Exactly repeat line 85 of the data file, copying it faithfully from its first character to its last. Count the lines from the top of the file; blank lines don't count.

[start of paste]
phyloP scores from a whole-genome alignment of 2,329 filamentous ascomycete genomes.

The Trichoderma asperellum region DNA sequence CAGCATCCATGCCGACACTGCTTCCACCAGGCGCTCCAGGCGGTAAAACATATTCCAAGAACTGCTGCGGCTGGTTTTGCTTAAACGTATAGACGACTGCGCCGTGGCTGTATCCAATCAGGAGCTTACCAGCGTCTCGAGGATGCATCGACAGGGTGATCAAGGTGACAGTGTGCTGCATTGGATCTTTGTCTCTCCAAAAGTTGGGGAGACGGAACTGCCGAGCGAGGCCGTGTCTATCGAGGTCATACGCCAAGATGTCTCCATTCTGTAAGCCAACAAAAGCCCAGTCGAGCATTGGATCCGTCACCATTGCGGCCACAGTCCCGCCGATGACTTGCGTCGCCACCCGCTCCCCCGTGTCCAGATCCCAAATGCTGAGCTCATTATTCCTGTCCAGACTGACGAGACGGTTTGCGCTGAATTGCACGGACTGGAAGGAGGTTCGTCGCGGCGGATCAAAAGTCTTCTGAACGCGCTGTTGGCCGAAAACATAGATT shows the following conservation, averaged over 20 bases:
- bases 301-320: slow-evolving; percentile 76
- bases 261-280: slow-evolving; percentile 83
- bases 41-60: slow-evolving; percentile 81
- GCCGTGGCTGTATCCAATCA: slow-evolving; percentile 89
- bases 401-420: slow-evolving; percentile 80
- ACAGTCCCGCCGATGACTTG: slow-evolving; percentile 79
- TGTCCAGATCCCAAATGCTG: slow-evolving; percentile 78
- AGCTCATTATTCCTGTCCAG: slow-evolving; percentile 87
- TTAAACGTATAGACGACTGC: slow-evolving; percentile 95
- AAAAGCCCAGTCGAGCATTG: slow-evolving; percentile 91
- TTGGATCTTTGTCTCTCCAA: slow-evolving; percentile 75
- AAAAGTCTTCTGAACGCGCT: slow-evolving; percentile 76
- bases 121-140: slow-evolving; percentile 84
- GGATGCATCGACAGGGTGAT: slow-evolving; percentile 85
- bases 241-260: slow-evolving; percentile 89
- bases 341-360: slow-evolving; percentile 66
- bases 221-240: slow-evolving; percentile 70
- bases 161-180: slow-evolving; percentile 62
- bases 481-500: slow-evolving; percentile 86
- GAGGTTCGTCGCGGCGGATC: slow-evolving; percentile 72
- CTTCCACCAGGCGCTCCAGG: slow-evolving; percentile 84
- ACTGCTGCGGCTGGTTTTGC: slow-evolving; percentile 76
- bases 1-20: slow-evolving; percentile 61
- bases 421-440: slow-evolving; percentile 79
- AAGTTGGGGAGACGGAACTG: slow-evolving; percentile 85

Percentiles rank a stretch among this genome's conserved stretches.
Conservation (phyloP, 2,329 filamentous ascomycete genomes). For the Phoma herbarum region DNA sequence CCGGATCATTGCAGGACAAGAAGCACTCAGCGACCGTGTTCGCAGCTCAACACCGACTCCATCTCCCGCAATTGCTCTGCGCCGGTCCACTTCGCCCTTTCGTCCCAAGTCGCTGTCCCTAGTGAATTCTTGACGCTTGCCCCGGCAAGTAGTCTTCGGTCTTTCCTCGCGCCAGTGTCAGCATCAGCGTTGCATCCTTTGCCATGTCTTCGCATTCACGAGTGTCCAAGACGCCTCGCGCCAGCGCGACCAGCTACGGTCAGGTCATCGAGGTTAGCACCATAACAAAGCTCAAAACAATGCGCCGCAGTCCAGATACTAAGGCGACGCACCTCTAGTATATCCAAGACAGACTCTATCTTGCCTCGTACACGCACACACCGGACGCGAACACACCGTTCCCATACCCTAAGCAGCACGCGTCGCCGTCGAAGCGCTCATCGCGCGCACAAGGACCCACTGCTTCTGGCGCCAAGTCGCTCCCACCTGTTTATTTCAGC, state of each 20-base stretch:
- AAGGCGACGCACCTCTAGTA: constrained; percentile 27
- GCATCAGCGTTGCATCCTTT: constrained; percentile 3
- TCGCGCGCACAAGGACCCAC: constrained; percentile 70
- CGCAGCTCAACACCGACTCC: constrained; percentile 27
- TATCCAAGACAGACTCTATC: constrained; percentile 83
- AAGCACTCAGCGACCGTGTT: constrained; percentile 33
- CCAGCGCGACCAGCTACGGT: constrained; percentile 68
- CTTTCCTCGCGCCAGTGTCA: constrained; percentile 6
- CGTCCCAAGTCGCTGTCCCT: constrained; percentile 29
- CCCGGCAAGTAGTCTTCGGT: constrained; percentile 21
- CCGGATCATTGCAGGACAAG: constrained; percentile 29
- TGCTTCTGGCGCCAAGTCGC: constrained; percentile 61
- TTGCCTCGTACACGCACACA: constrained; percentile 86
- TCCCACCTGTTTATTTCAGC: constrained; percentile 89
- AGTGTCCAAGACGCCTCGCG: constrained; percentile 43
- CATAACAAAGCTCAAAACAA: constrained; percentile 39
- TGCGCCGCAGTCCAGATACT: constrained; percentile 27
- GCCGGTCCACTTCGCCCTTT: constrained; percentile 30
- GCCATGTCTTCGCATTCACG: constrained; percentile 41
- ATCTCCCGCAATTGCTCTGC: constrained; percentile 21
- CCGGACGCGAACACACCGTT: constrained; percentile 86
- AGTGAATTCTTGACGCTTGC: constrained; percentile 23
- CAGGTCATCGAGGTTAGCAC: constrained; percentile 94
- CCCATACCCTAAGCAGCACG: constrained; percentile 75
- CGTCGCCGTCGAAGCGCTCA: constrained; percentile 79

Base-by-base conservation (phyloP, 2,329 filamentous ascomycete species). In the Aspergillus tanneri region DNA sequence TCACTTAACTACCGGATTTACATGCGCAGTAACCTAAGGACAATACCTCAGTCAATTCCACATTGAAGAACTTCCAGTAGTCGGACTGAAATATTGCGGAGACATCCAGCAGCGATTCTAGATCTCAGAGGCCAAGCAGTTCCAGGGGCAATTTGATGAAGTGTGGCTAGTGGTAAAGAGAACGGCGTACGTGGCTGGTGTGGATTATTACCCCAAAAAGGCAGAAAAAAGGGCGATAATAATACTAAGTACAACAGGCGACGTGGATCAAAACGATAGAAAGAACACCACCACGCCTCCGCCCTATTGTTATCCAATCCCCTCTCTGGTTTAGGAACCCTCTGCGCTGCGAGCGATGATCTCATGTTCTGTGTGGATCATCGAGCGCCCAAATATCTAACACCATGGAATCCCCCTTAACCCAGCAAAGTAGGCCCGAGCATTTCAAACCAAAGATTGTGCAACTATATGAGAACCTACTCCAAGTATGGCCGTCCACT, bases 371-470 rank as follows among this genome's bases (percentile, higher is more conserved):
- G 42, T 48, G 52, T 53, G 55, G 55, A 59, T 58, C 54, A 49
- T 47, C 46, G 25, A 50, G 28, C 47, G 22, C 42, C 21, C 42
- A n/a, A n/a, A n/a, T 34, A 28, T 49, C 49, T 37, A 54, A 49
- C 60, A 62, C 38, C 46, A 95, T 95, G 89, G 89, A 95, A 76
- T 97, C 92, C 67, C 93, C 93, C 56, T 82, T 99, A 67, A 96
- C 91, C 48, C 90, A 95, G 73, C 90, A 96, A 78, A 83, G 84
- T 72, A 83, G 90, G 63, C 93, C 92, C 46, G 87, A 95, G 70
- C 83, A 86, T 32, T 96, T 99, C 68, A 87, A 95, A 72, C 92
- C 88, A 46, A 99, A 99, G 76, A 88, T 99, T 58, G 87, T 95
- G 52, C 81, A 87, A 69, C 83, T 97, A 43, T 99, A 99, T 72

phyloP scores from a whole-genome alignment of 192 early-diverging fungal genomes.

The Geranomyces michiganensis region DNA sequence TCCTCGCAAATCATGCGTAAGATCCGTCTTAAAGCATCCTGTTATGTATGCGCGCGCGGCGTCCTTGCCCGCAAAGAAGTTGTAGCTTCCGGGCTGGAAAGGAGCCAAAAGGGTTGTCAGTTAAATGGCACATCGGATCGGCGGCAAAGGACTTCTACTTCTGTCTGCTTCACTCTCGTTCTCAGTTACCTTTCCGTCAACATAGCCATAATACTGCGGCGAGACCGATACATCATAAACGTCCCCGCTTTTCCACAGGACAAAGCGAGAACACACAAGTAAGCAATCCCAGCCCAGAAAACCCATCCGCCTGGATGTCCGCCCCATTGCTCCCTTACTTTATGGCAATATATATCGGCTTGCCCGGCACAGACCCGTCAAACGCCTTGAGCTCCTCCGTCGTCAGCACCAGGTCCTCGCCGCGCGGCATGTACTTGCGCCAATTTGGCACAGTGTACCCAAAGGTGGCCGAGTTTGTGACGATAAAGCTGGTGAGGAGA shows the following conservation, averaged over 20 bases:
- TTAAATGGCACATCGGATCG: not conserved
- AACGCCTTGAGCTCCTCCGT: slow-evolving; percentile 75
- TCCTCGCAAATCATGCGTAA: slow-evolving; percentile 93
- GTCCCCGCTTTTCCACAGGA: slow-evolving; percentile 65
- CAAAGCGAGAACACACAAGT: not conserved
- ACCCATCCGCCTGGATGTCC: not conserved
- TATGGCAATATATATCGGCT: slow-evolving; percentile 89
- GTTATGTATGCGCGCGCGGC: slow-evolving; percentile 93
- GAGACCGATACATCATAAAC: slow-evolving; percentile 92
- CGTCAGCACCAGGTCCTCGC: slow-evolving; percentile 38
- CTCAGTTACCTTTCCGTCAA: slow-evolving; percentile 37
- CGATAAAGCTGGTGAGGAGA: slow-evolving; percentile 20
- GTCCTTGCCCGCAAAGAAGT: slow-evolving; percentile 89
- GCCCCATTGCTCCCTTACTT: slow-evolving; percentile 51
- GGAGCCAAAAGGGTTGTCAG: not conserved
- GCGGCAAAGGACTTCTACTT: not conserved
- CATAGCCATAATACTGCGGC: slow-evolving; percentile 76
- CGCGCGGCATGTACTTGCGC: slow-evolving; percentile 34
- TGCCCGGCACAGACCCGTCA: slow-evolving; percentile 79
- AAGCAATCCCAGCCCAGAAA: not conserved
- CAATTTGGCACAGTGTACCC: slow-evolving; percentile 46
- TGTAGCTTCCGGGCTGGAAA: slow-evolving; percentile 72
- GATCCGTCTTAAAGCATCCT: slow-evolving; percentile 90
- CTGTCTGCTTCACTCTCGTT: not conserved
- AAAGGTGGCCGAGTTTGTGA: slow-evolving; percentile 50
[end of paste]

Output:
- CGCGCGGCATGTACTTGCGC: slow-evolving; percentile 34